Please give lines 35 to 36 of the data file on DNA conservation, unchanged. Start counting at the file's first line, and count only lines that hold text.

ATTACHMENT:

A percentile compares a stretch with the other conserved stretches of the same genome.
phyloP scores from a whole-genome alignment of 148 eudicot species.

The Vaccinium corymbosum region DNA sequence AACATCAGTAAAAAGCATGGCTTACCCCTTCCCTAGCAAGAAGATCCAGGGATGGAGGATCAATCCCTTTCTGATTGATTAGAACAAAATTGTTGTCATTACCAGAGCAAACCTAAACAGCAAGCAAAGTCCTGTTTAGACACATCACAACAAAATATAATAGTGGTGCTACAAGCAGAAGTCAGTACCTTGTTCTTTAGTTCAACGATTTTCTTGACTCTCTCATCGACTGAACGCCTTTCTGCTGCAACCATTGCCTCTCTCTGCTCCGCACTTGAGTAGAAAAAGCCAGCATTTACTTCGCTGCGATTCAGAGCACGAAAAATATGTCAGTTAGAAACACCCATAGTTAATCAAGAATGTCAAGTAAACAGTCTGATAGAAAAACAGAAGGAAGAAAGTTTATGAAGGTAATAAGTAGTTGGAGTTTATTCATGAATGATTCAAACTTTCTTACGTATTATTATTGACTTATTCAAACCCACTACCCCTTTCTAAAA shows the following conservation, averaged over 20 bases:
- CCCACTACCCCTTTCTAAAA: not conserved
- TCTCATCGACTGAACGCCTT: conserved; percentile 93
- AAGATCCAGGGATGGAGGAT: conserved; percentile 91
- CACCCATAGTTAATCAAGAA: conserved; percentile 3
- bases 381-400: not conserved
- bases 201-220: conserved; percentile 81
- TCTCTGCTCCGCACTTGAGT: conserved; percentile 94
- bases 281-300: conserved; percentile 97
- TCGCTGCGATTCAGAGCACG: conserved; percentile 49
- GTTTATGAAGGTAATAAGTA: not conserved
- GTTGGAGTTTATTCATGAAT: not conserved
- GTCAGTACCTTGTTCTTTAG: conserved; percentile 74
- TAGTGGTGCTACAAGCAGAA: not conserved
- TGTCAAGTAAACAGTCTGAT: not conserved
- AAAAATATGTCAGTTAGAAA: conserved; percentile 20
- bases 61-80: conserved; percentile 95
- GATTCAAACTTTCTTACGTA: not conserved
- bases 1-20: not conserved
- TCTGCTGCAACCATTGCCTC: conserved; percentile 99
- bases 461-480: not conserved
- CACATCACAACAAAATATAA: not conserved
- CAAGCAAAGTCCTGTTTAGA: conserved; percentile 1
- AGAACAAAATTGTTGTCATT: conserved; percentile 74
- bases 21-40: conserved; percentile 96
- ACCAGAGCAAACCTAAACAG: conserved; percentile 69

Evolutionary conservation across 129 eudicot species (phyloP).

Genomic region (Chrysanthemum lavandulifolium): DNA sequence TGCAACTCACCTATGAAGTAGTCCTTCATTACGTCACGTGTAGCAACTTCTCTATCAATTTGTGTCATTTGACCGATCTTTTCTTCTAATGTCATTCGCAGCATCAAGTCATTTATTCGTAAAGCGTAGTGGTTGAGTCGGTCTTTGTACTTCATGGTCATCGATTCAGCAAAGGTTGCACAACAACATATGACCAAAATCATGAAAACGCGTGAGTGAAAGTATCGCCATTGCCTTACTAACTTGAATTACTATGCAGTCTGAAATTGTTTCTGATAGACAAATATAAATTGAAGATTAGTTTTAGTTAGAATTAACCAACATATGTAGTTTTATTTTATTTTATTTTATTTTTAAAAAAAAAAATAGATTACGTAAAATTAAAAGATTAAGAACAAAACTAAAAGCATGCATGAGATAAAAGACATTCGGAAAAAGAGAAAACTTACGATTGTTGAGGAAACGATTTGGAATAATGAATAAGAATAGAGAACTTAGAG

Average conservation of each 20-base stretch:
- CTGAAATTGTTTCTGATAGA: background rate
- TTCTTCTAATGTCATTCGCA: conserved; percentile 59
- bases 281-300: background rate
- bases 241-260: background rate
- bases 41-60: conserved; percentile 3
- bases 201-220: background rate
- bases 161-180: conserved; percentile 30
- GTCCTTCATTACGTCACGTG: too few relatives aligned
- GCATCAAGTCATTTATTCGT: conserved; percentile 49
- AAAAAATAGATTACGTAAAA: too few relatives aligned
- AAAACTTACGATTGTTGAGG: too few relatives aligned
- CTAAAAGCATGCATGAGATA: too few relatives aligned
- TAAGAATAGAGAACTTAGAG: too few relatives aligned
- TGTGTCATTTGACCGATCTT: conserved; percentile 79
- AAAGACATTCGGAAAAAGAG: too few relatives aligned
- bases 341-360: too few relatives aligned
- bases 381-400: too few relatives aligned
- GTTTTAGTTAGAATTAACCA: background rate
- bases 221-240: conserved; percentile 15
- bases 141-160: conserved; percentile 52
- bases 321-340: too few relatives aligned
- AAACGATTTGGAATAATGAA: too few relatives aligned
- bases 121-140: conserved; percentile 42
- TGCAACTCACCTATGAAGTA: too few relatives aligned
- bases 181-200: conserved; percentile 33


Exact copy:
- bases 241-260: background rate
- bases 41-60: conserved; percentile 3